|Born||October 30, 1957|
Yokohama, Kanagawa, Japan
|Died||August 9, 1999(aged 41)|
|Professional wrestling career|
|Billed height||5 ft 8 in (173 cm)|
|Debut||April 27, 1975|
|Retired||March 20, 1988|
Naoko Sat? (? Sat? Naoko, October 30, 1957 - August 9, 1999), better known as Jackie Sato (? Jakk? Sat?) was a professional wrestler from Yokohama, Japan. In the 1970s, while wrestling for All Japan Women's Pro-Wrestling (AJW), she formed the tag team, the Beauty Pair, with Maki Ueda. Following in the steps of Mach Fumiake, the Beauty Pair was part of an important shift in the culture of Japanese women's wrestling, attracting more female fans by becoming pop icons. In their mainstream success, Sat? and Ueda paved the way for the even more popular team, the Crush Gals, of the 1980s.
Though she had played basketball in high school, Sato became a professional wrestler after graduation. She joined the AJW in 1975 and was part of the 1975 AJW rookie class alongside Maki Ueda and Yumi Ikeshita. She had her debut match against her future tag team partner, Maki Ueda, on April 27 of that year. On February 24, 1976, the Beauty Pair was formed, and they won the WWWA World Tag Team Championship that night. During their championship reign throughout most of 1976, the Pair created excitement by using their top ten hit single to announce their entrance, and were regularly feted by their adoring fans who threw confetti and streamers into the ring.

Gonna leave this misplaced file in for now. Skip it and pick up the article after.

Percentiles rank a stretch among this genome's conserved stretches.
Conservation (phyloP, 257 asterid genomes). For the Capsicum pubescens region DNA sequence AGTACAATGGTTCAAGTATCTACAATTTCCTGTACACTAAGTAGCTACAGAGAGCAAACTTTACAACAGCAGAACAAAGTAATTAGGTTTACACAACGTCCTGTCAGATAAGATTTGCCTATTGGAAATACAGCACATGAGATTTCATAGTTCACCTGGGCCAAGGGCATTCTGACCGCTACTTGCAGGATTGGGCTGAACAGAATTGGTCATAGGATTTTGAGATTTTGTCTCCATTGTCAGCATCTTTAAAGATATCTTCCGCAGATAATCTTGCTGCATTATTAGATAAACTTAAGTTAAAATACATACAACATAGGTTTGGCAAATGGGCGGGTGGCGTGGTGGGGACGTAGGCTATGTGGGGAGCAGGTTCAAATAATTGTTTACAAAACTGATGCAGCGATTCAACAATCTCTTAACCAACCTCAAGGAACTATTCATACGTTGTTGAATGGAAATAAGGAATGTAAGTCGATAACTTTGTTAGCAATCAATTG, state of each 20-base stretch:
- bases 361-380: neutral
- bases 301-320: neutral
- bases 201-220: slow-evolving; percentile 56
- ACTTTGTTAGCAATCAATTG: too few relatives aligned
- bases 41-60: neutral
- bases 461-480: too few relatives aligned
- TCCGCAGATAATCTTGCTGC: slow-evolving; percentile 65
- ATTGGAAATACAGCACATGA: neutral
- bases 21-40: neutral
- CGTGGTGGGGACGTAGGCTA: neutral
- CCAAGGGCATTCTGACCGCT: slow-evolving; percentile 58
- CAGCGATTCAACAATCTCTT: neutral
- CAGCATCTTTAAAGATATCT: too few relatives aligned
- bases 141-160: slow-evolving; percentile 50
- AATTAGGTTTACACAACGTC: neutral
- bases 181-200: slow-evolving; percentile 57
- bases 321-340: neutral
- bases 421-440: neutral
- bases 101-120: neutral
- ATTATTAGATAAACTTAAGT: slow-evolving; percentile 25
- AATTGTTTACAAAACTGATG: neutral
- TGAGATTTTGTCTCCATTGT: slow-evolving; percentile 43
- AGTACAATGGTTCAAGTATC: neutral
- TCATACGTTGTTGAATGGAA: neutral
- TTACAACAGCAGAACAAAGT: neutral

Sato also had success as a singles wrestler. She won the WWWA World Single Championship on November 1, 1977, from Maki Ueda in a Beauty Pair showdown, and held it twice more during the late 1970s, defeating Monster Ripper and Nancy Kumi. She lost the title the final time to the younger Jaguar Yokota on February 25, 1981. On February 27, 1979, Sato defeated her former partner, Ueda, in a "loser retires" match. Sat?'s own retirement ceremony was held on May 21, 1981.
In 1986, inspired by the current boom in interest in women's wrestling in Japan due to the success of the Crush Gals, Sato, along with wrestler Nancy Kumi, boxer Rumi Kazama, and others, formed the first women's promotion to compete against the AJW monopoly, Japan Women's Pro-Wrestling (JWP). Sat? returned from retirement on JWP's first show on August 17, 1986 in a match against Shinobu Kandori. Sato was involved in an infamous incident on July 18, 1987 when a match involving her and Shinobu Kandori turned into a shoot match. This incident led to her retiring for a second and final time on March 20, 1988. Under Sato's influence, JWP did not offer the "mandatory retirement" policy common in AJW, allowing female wrestlers to compete until they wished to retire, rather than until the promoters ordered them to retire. AJW eventually dropped the mandatory retirement policy in the 1990s.
Sato attended the AJW thirtieth anniversary show in 1998. She died on August 9, 1999, due to stomach cancer.